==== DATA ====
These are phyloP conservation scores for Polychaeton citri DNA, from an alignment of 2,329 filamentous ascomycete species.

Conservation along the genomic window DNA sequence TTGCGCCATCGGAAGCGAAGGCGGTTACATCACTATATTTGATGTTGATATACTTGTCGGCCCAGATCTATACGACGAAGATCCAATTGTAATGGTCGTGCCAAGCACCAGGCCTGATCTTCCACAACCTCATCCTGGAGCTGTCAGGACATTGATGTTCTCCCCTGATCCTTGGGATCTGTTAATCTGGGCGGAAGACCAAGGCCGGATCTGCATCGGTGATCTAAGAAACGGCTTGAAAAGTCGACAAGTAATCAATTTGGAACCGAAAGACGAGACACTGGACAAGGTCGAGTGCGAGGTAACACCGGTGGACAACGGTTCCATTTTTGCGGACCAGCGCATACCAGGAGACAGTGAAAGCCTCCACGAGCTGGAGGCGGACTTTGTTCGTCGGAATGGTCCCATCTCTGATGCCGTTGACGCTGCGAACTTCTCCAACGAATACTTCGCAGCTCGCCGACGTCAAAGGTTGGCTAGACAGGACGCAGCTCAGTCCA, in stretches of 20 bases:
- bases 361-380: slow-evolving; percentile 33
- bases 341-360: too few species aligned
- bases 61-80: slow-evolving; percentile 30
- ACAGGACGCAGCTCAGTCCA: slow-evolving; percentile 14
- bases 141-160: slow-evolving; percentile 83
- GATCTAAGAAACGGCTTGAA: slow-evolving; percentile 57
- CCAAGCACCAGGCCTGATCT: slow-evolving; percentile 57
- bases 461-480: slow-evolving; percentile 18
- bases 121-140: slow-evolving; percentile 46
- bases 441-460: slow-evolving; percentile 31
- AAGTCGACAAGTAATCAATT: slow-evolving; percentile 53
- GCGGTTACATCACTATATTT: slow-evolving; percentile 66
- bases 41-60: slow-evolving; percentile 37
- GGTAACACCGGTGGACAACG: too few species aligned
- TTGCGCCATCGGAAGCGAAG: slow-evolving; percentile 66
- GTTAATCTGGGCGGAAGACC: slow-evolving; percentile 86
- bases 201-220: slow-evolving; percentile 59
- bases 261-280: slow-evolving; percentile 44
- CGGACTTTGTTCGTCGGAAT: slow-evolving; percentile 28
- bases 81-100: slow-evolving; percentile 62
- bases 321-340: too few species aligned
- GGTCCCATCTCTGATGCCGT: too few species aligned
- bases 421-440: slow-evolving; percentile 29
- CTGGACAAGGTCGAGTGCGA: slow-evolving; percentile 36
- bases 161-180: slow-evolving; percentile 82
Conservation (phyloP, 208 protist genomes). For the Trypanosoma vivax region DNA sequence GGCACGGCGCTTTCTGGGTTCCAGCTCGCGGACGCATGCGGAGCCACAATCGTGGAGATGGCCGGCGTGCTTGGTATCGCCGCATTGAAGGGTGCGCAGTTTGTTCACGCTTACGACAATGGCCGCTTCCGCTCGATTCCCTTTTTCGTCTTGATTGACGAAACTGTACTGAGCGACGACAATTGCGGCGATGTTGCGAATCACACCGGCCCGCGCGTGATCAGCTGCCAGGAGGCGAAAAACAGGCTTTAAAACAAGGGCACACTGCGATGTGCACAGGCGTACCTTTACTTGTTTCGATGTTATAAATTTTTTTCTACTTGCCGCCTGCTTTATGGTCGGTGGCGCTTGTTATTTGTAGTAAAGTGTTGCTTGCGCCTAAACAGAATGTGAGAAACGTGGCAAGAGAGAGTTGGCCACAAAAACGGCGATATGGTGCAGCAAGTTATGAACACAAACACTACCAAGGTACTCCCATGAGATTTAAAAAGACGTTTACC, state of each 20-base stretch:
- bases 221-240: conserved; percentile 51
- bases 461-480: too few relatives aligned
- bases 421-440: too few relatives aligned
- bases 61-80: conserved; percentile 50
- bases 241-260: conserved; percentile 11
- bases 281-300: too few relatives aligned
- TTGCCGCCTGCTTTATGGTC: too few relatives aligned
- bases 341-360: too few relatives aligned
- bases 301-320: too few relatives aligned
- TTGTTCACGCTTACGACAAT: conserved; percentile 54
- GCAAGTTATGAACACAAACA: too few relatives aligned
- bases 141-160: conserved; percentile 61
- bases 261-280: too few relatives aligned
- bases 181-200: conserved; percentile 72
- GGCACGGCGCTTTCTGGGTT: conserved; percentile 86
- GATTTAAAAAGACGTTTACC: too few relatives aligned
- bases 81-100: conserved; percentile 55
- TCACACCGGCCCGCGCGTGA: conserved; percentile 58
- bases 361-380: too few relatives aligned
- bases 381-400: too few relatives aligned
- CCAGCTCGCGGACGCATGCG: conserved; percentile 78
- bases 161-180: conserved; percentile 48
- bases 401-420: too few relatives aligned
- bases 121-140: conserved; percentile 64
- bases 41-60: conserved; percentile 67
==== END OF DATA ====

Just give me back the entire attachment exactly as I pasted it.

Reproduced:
These are phyloP conservation scores for Polychaeton citri DNA, from an alignment of 2,329 filamentous ascomycete species.

Conservation along the genomic window DNA sequence TTGCGCCATCGGAAGCGAAGGCGGTTACATCACTATATTTGATGTTGATATACTTGTCGGCCCAGATCTATACGACGAAGATCCAATTGTAATGGTCGTGCCAAGCACCAGGCCTGATCTTCCACAACCTCATCCTGGAGCTGTCAGGACATTGATGTTCTCCCCTGATCCTTGGGATCTGTTAATCTGGGCGGAAGACCAAGGCCGGATCTGCATCGGTGATCTAAGAAACGGCTTGAAAAGTCGACAAGTAATCAATTTGGAACCGAAAGACGAGACACTGGACAAGGTCGAGTGCGAGGTAACACCGGTGGACAACGGTTCCATTTTTGCGGACCAGCGCATACCAGGAGACAGTGAAAGCCTCCACGAGCTGGAGGCGGACTTTGTTCGTCGGAATGGTCCCATCTCTGATGCCGTTGACGCTGCGAACTTCTCCAACGAATACTTCGCAGCTCGCCGACGTCAAAGGTTGGCTAGACAGGACGCAGCTCAGTCCA, in stretches of 20 bases:
- bases 361-380: slow-evolving; percentile 33
- bases 341-360: too few species aligned
- bases 61-80: slow-evolving; percentile 30
- ACAGGACGCAGCTCAGTCCA: slow-evolving; percentile 14
- bases 141-160: slow-evolving; percentile 83
- GATCTAAGAAACGGCTTGAA: slow-evolving; percentile 57
- CCAAGCACCAGGCCTGATCT: slow-evolving; percentile 57
- bases 461-480: slow-evolving; percentile 18
- bases 121-140: slow-evolving; percentile 46
- bases 441-460: slow-evolving; percentile 31
- AAGTCGACAAGTAATCAATT: slow-evolving; percentile 53
- GCGGTTACATCACTATATTT: slow-evolving; percentile 66
- bases 41-60: slow-evolving; percentile 37
- GGTAACACCGGTGGACAACG: too few species aligned
- TTGCGCCATCGGAAGCGAAG: slow-evolving; percentile 66
- GTTAATCTGGGCGGAAGACC: slow-evolving; percentile 86
- bases 201-220: slow-evolving; percentile 59
- bases 261-280: slow-evolving; percentile 44
- CGGACTTTGTTCGTCGGAAT: slow-evolving; percentile 28
- bases 81-100: slow-evolving; percentile 62
- bases 321-340: too few species aligned
- GGTCCCATCTCTGATGCCGT: too few species aligned
- bases 421-440: slow-evolving; percentile 29
- CTGGACAAGGTCGAGTGCGA: slow-evolving; percentile 36
- bases 161-180: slow-evolving; percentile 82
Conservation (phyloP, 208 protist genomes). For the Trypanosoma vivax region DNA sequence GGCACGGCGCTTTCTGGGTTCCAGCTCGCGGACGCATGCGGAGCCACAATCGTGGAGATGGCCGGCGTGCTTGGTATCGCCGCATTGAAGGGTGCGCAGTTTGTTCACGCTTACGACAATGGCCGCTTCCGCTCGATTCCCTTTTTCGTCTTGATTGACGAAACTGTACTGAGCGACGACAATTGCGGCGATGTTGCGAATCACACCGGCCCGCGCGTGATCAGCTGCCAGGAGGCGAAAAACAGGCTTTAAAACAAGGGCACACTGCGATGTGCACAGGCGTACCTTTACTTGTTTCGATGTTATAAATTTTTTTCTACTTGCCGCCTGCTTTATGGTCGGTGGCGCTTGTTATTTGTAGTAAAGTGTTGCTTGCGCCTAAACAGAATGTGAGAAACGTGGCAAGAGAGAGTTGGCCACAAAAACGGCGATATGGTGCAGCAAGTTATGAACACAAACACTACCAAGGTACTCCCATGAGATTTAAAAAGACGTTTACC, state of each 20-base stretch:
- bases 221-240: conserved; percentile 51
- bases 461-480: too few relatives aligned
- bases 421-440: too few relatives aligned
- bases 61-80: conserved; percentile 50
- bases 241-260: conserved; percentile 11
- bases 281-300: too few relatives aligned
- TTGCCGCCTGCTTTATGGTC: too few relatives aligned
- bases 341-360: too few relatives aligned
- bases 301-320: too few relatives aligned
- TTGTTCACGCTTACGACAAT: conserved; percentile 54
- GCAAGTTATGAACACAAACA: too few relatives aligned
- bases 141-160: conserved; percentile 61
- bases 261-280: too few relatives aligned
- bases 181-200: conserved; percentile 72
- GGCACGGCGCTTTCTGGGTT: conserved; percentile 86
- GATTTAAAAAGACGTTTACC: too few relatives aligned
- bases 81-100: conserved; percentile 55
- TCACACCGGCCCGCGCGTGA: conserved; percentile 58
- bases 361-380: too few relatives aligned
- bases 381-400: too few relatives aligned
- CCAGCTCGCGGACGCATGCG: conserved; percentile 78
- bases 161-180: conserved; percentile 48
- bases 401-420: too few relatives aligned
- bases 121-140: conserved; percentile 64
- bases 41-60: conserved; percentile 67